The benefits of public learning and how to start

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In a Snapshot Friday issue, about two weeks ago, I questioned the idea of learning in public. I came to the consensus that the value of public learning is the perceived accountability it provides. If you are looking to learn in public and provide value to an audience, I think it's a lot less valuable. After all, it's hard to make sense of rough thoughts and notes. However, the topic of learning in public deserves elaboration.

You can read that week's issue here.

Why should anyone learn in public?

While I am sure there are many reasons to learn in public, I believe that there are only two compelling reasons for anyone to do so: to have public accountability and to provide public proof of their work.

Public Accountability

I touched on this reason in the newsletter, but I believe the most valuable aspect of public learning is that it gives you accountability. Turning something you have created public-facing encourages you to maintain and refine it, providing the incentive that private work simply does not offer.

Even if you lack an audience or only have a few readers/viewers, making your work public evokes a different feeling. I find that it makes you more aware of your work's quality because the public eye means that you are potentially judged for the work you produce.

However this feature can be a double-edged sword. On the one hand, you are more consistent with your work due to public accountability. On the other hand, the thought of being judged publicly is quite scary. Impostor syndrome and perfectionism stem from this fear of being judged, even if there are most likely very few or no viewers for your work (as you are just starting out).

That is why much advice around creating content online focuses on "publish first, edit later." Most people struggle with the initial fear of publishing and overcoming that helps get people started. I remember when I first started blogging, I didn't want my family to know and even now I don't notify them every time I post something new.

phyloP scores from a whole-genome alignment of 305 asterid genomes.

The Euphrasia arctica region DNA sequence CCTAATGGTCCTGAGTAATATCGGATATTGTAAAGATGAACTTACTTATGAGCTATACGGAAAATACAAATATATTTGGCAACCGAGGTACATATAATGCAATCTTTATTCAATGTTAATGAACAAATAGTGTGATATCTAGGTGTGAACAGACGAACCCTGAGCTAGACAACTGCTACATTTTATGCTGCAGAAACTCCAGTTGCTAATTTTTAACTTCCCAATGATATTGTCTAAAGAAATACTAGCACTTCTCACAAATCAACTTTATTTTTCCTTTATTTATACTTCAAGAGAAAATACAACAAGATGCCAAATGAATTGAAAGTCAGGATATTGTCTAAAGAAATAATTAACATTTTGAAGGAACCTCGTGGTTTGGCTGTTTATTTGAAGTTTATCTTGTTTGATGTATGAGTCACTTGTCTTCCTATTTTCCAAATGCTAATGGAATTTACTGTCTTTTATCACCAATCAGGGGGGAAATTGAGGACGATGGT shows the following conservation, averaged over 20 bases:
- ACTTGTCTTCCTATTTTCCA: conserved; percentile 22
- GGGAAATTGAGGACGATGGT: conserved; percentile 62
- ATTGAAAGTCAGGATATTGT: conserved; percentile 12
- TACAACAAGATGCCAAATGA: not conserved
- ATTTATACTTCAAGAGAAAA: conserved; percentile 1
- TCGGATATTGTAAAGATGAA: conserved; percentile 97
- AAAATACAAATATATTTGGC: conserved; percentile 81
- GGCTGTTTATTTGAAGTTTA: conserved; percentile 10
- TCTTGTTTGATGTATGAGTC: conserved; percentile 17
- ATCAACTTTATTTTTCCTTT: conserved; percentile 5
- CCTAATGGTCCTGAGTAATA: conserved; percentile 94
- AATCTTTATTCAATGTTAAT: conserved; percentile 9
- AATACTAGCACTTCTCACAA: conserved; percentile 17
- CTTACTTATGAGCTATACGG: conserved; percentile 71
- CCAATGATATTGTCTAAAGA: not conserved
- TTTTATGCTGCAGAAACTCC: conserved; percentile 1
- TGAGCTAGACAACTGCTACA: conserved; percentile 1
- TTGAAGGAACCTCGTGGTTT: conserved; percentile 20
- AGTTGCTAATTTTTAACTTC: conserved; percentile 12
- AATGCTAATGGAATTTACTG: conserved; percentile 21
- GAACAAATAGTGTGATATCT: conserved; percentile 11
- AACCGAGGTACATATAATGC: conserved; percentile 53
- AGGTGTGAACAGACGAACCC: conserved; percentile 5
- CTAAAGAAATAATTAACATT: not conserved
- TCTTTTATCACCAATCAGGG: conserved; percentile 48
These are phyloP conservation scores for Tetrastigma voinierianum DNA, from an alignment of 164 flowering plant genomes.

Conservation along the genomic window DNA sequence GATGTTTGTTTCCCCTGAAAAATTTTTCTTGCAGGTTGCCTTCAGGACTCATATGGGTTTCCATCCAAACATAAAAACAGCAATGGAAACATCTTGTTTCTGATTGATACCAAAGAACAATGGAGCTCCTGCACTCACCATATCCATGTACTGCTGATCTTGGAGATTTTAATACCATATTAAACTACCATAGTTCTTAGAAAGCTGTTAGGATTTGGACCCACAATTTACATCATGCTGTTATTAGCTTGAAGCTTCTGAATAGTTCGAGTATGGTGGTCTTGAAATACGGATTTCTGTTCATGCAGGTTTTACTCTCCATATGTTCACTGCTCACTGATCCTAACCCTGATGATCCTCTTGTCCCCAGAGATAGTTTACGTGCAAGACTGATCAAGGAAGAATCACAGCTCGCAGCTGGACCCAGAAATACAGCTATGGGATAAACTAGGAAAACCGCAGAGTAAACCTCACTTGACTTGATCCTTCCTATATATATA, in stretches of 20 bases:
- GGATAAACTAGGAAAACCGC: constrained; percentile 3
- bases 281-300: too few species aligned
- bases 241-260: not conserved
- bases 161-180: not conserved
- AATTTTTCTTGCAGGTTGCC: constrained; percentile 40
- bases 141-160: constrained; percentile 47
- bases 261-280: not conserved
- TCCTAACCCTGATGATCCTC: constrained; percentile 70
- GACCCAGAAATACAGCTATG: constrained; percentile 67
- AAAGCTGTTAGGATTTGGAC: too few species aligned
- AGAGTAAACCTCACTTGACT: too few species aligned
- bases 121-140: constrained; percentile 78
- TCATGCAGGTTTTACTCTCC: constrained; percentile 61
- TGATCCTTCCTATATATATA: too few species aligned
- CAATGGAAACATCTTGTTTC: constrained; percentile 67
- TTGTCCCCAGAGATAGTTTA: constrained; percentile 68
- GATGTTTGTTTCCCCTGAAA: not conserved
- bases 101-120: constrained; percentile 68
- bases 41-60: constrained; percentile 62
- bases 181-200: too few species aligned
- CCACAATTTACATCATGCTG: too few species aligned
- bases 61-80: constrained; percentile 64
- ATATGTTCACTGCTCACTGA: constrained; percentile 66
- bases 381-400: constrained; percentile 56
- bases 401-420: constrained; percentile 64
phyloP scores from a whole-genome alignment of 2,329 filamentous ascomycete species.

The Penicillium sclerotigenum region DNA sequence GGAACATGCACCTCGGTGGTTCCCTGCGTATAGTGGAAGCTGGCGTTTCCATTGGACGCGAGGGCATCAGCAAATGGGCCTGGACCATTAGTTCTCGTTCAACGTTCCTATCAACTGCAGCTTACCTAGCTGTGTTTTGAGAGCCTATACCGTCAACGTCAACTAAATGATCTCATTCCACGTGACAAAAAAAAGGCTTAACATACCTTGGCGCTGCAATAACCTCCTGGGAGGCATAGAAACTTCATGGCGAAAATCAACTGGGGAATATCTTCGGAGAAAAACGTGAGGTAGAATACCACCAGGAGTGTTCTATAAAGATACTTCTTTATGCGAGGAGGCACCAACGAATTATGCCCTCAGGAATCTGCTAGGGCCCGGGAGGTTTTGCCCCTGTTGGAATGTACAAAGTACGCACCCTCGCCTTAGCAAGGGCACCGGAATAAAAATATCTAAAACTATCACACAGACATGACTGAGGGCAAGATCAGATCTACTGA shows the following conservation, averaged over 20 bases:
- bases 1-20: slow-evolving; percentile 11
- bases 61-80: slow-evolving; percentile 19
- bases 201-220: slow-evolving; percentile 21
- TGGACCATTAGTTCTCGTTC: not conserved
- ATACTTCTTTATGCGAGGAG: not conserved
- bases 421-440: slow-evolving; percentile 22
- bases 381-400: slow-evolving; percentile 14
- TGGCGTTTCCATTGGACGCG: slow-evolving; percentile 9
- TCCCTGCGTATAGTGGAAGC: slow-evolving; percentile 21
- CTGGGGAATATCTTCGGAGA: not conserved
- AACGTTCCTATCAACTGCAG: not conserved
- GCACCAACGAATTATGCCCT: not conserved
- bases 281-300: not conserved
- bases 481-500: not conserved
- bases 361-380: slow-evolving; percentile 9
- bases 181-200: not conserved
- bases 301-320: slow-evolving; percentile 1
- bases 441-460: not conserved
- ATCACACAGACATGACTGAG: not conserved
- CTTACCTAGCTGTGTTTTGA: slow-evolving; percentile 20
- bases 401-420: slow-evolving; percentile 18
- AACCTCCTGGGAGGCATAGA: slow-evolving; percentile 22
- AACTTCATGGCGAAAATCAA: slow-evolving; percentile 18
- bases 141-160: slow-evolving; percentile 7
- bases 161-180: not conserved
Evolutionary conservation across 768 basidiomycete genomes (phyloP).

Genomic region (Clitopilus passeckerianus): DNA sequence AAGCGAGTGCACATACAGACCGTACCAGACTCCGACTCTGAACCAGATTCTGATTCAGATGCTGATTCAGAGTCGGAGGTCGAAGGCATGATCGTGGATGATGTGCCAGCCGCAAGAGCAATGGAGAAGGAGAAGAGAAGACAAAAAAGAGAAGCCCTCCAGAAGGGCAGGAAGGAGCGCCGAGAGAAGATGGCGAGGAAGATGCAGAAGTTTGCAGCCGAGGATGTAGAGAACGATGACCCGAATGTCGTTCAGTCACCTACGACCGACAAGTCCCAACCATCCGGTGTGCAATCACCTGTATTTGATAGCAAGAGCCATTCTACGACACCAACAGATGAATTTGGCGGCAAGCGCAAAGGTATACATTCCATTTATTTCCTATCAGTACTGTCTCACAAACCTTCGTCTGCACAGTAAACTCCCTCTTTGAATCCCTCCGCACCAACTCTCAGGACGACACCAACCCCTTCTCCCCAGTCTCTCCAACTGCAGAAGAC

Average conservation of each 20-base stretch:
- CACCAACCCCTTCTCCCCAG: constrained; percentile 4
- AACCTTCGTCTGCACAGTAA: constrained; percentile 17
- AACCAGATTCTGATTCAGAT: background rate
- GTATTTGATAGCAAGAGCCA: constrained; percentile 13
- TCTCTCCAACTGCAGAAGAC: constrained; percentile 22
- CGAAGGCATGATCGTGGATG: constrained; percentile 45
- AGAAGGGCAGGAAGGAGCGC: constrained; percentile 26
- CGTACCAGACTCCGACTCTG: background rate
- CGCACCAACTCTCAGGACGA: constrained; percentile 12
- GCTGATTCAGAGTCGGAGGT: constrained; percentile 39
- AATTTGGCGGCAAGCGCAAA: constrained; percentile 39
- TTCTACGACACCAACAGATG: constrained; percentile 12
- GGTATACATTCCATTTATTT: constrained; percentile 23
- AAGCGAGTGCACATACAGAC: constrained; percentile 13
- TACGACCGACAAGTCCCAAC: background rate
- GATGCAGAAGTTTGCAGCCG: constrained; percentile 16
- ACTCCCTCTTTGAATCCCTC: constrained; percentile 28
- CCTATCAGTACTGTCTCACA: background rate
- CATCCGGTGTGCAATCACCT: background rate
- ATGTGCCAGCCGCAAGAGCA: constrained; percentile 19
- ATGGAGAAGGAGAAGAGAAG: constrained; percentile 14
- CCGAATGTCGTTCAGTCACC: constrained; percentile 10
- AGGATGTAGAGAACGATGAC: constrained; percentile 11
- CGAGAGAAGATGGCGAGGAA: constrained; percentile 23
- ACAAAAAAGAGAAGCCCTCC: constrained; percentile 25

Proof of Work

The other reason that learning in public is useful is the creation of a public proof of work. Depending on what you do in public (writing a blog or an online web app), you can create a body of work that you can use as a reference for anything in life. This could be for a job application, helping others, or even speeding up your own work.

How do you learn in public?

With all that being said, how do you actually learn in public? There are many ways, ranging from as simple as blogging online to more elaborate methods like hosting webinars or book clubs.

I think the easiest way to get started with public learning is to create a digital garden.

Creating a Digital Garden

A digital garden might be the easiest way to start learning in public. It's a cross between a notebook and a blog that sits on the internet.

The idea is straightforward: any notes that you take are made public on the internet. This sounds scary but knowing that most people won't find it helps sooth my fears sometimes. The most compelling idea about a digital garden is that it encourages you to add and refine your notes, which in turn is doing the same for your thoughts and opinions.

There are plenty of resources out there that can help you set one up, ranging from all-in-one solutions to more customized ones. Here are a few that I have found useful:

and if you are interested in reading more about digital gardens, check these articles out.

I have a garden too, but it's still pretty new. You can find it here if you are curious.

Final Thoughts

Learning in public can be a powerful tool for personal growth and development. It offers the benefits of public accountability, and you now have a public proof of work that you can use in many aspects of life. By creating content and sharing it with the world, we can refine our thoughts, learn to communicate more effectively, and build a better understanding of our interests and goals.

Whether through a digital garden, a blog, or other means, there are many ways to start learning in public and reaping the benefits of this practice. So, if you have been afraid of posting content online, I hope this article helps ease some of that fear and gets you to publish your own thought and notes.

Thanks for reading.

Braden